Enagás has been a whirlwind of information in the first two months of the year. It has announced changes in the management team (Arturo Gonzalo Aizpiri replaces Marcelino Oreja as CEO); the business guidelines until 2030; a boost to renewable energy (it has allowed the Clean H2 hydrogen fund to enter its renewables subsidiary, with a 30% stake) and continuity in the dividend. In this time, the value has continued with the downward trend that began last December, and already accumulates a decline of more than 8% in 2022.

This week, Citi, CaixaBank and RBC have recommended selling the energy company’s shares. Others choose to maintain, such as Bestinver, UBS or JP Morgan. At a global level, the advice to hold prevails (45% of the total of Bloomberg), compared to the advice to sell (36.4%) and buy (18.2%). The share exhausts the potential on the average target price of 18.82 euros.

Ángel Pérez Llamazares, from Renta 4, has reiterated a “hold”, after knowing the latest references and some results that “have been above consensus expectations thanks mainly to amortizations”. Enagás earned 403 million in 2021, 9% less, with a drop in revenue of 4.8%, to 991 million euros.

Bankinter, which is one of the few firms that is inclined to “buy”, acknowledges that “investor appetite for regulated companies with high dividend yields is reduced in environments of recovery of activity and rebound in bond yields”. But it contemplates positive factors to have it in the portfolio: high dividend yield (greater than 9%); improvement in the expectations of TallGrass (TGE) due to the recovery of energy prices (it is the main international subsidiary with 50% of the investments outside the regulated business); the development of hydrogen as a long-term opportunity, and the generation of capital gains in the rotation of assets.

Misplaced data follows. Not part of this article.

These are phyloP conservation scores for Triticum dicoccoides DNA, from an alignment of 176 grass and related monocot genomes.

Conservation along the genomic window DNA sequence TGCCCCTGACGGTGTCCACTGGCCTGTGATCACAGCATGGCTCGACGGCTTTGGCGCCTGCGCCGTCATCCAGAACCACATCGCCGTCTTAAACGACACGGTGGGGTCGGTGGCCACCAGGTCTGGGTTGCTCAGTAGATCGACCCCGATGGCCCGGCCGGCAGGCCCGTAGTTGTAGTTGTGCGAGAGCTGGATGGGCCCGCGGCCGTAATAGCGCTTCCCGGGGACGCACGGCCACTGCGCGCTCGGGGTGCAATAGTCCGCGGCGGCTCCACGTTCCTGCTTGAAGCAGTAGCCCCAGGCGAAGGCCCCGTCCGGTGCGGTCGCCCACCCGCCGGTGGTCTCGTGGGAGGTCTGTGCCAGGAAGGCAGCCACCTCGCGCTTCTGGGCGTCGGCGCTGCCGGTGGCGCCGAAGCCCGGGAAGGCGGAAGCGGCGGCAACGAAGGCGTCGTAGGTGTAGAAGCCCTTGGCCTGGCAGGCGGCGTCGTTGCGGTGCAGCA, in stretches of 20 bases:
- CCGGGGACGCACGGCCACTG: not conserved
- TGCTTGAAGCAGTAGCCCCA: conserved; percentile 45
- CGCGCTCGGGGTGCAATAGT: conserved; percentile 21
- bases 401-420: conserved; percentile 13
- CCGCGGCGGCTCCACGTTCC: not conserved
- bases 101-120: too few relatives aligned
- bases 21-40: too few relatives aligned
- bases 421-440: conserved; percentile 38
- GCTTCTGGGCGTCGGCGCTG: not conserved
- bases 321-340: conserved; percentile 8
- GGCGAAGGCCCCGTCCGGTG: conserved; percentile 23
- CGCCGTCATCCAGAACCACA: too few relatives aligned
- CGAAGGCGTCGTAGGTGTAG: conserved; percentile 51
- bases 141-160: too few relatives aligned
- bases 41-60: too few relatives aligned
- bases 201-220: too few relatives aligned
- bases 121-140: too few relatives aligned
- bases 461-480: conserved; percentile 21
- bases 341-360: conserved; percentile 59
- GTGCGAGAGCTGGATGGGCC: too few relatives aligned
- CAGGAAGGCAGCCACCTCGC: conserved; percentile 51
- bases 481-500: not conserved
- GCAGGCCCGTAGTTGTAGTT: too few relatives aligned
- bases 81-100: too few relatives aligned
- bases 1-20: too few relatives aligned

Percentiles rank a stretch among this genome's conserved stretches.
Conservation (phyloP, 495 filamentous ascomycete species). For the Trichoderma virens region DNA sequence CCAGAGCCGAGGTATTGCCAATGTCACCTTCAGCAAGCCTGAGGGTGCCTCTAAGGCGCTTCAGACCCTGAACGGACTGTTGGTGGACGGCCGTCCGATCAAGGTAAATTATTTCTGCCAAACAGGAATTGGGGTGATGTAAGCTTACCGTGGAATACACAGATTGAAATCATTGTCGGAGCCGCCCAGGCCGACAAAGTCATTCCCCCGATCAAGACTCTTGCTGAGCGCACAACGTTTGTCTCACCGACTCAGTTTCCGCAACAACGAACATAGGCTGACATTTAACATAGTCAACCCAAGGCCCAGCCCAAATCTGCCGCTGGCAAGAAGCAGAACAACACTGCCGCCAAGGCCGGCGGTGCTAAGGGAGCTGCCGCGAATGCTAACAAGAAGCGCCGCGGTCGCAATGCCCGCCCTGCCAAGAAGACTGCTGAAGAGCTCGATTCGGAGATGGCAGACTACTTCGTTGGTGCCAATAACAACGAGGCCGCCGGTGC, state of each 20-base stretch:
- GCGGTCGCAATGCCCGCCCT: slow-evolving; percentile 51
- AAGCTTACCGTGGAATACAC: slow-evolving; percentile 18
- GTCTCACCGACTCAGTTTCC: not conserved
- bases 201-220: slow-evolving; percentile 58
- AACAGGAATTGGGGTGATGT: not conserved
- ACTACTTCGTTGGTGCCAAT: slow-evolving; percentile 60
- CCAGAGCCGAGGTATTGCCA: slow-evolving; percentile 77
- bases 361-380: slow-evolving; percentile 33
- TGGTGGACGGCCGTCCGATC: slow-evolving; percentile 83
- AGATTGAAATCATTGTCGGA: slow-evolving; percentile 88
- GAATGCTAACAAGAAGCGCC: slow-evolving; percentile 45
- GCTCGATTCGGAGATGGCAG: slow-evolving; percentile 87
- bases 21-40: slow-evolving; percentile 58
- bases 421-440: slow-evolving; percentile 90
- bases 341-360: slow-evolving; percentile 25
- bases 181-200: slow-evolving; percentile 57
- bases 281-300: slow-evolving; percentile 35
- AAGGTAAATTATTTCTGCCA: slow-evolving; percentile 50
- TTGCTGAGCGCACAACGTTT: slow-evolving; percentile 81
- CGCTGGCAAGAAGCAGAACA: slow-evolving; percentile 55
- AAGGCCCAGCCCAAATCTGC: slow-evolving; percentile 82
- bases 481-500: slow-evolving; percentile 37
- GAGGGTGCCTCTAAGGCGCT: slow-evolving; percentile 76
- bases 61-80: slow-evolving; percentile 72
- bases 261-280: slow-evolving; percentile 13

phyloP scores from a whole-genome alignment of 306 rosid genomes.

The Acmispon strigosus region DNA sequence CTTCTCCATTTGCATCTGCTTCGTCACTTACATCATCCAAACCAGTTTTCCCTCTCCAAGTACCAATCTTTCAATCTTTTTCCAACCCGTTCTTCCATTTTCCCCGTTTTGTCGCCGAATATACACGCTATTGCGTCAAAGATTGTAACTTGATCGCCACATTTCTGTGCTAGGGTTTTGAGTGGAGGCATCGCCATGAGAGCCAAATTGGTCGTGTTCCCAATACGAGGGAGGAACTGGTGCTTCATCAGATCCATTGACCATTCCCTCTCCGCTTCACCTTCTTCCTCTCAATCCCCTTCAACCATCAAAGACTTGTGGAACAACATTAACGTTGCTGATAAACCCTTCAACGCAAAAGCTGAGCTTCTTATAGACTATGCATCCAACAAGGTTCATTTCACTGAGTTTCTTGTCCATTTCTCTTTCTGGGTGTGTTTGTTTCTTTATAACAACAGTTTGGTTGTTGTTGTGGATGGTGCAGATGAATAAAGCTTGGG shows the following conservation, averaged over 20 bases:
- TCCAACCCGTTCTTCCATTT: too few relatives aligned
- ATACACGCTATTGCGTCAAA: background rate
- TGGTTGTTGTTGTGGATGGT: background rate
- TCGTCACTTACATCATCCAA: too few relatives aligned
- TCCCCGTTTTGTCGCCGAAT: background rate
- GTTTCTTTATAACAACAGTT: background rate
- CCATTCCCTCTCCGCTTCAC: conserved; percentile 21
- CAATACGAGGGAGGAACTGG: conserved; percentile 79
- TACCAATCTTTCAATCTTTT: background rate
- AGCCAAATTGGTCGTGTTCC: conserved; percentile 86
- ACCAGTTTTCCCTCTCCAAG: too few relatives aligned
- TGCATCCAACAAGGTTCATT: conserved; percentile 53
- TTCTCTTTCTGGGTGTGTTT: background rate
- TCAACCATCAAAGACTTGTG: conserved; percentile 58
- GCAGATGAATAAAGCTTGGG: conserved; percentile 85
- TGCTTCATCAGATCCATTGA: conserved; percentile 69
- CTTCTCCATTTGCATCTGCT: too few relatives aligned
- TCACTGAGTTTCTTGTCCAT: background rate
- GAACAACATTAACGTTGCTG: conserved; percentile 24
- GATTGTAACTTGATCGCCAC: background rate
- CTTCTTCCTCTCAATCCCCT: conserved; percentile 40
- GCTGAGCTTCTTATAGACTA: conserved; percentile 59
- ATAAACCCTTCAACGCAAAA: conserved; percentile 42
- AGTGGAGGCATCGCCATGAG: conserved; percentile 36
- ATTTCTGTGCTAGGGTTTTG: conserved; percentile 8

Bestinver shows more caution. Daniel Rodríguez says that “Enagás offers an unattractive investment proposal”. The analyst supports his opinion in “the combination of a regulated activity in decline in Spain and international operations strongly biased towards the US shale oil and gas industry (one of the cleanest fossil fuels). “We are not particularly excited about the mature gas business in the domestic market and the fixed nominal yields until 2026, compared to the current environment of increase due to higher inflation expectations,” he explains.

Regarding hydrogen, Rodríguez considers that “it has a complicated position with the aim of playing the role of TSO [transmission system operator] neutral and participate in production projects”. Waiting to confirm how the project will materialize.

Citi has long held the most extreme position. “An increase in interest rates in Europe, the regulatory risk in Peru and the increase in the cost of debt” are some of the uncertainties that he contemplates. He has cut the target price again, to 11 euros, and reiterated that “the dividend policy is value-destroying.” “The group is under pressure to receive dividends from its subsidiaries, which further increases its debts and challenges the financial stability of the company,” says the firm.

On the side of the rating agencies, Enagás has also received mixed news: Fitch upgraded the outlook to stable from negative in December, and confirmed the long-term rating at BBB+; S&P, on the other hand, downgraded the rating to BBB from BBB+ in January, although it upgraded the outlook to stable.

Fitch argued that “greater visibility on the energy transition and on proceeds from divestments will be crucial for the sustainability of Enagás’ rating in the medium term.”



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